Jon And Nath Like To Party | Gig review by Steve Bennett at the Brighton Fringe
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Jon And Nath Like To Party

Gig review by Steve Bennett at the Brighton Fringe

Jon and Nath revel in being messy – both figuratively and literally. Their show revels in a brash, rough-and-ready slapstick, which leaves a liberal amount of  gunk smeared over Nath Lang’s face by the end.

Everything rests on their willingness to go all-in on the zaniness. In truth, their writing can be wobbly, but it’s mostly executed with such stupid commitment that the anarchy is pulled off. Admittedly, cracks start to show long before the end of the hour as they reach the limits to how far they can get on zest alone, but the knockabout performance is fun while it lasts. 

Typical is their Living With… series of sketches, which contains the hoariest impressions you’ve heard - Woody Allen, Christopher Walker, Robert De Niro – but Lang does them with such stupid commitment, he pulls it off. And his De Niro face is an excellently grotesque caricature.

We start in the titular party, raising the energy from the get-go. But it’s not long before Jon and Nath appear as cops to break it up – and ‘confiscate’ all the drugs. In this comedy partnership, Jon Levene nominally takes the straightman role to the dafter Lang, but as the senior officer in the opener he’s quite happy to knock back the contraband.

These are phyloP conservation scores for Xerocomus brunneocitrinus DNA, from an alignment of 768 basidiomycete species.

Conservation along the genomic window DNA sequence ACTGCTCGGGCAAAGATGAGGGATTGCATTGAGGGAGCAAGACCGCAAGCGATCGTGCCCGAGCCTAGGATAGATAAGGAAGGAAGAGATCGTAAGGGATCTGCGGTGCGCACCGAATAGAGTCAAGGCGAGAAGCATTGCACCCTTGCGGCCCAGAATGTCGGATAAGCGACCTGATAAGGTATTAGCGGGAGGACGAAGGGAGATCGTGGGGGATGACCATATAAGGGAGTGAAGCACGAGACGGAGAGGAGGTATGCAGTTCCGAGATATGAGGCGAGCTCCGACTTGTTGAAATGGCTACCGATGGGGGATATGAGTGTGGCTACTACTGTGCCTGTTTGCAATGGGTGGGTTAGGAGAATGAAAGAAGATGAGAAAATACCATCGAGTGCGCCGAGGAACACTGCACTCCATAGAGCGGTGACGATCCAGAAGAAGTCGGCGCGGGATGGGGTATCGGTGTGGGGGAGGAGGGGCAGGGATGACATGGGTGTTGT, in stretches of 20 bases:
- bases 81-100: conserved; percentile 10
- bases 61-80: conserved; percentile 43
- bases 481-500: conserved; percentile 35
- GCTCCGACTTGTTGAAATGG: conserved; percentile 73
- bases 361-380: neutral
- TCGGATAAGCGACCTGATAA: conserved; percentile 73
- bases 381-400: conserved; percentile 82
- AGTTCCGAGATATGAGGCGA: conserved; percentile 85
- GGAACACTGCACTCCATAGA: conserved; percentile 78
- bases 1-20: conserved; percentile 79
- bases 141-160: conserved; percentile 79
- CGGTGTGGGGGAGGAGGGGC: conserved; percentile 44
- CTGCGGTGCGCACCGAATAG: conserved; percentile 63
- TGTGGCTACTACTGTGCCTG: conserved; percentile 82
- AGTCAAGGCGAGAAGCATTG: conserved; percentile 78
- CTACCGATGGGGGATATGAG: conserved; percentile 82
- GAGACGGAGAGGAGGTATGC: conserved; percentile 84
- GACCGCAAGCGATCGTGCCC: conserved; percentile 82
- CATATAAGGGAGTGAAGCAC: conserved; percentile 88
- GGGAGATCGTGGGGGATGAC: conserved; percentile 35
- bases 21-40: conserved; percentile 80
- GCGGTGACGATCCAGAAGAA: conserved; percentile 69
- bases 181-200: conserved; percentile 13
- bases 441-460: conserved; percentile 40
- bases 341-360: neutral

Some of their skits have their origin in a real-life observation, such as the smug foodies going to a chichi pizzeria that serves only deconstructed food, while others are self-referential, likening their writer’s block to The Shining.

But mainly they revel in being outrageous, even if such moments can seem a little calculated, such as the proudly sacrilegious crucifixion sketch, cynically designed to provoke offence among those who hold the scene holy. As if they would be heading to a late-night fringe comedy show…

Instead, tonight’s audience contained some relatively rowdy attention-seekers, drunkenly lobbing in their own smartarse jokes. But Jon and Nath ignored the self-centred irritants, for it would take more than that to stop their juggernaut performance.

Review date: 23 May 2018
Reviewed by: Steve Bennett
Reviewed at: Brighton The Warren

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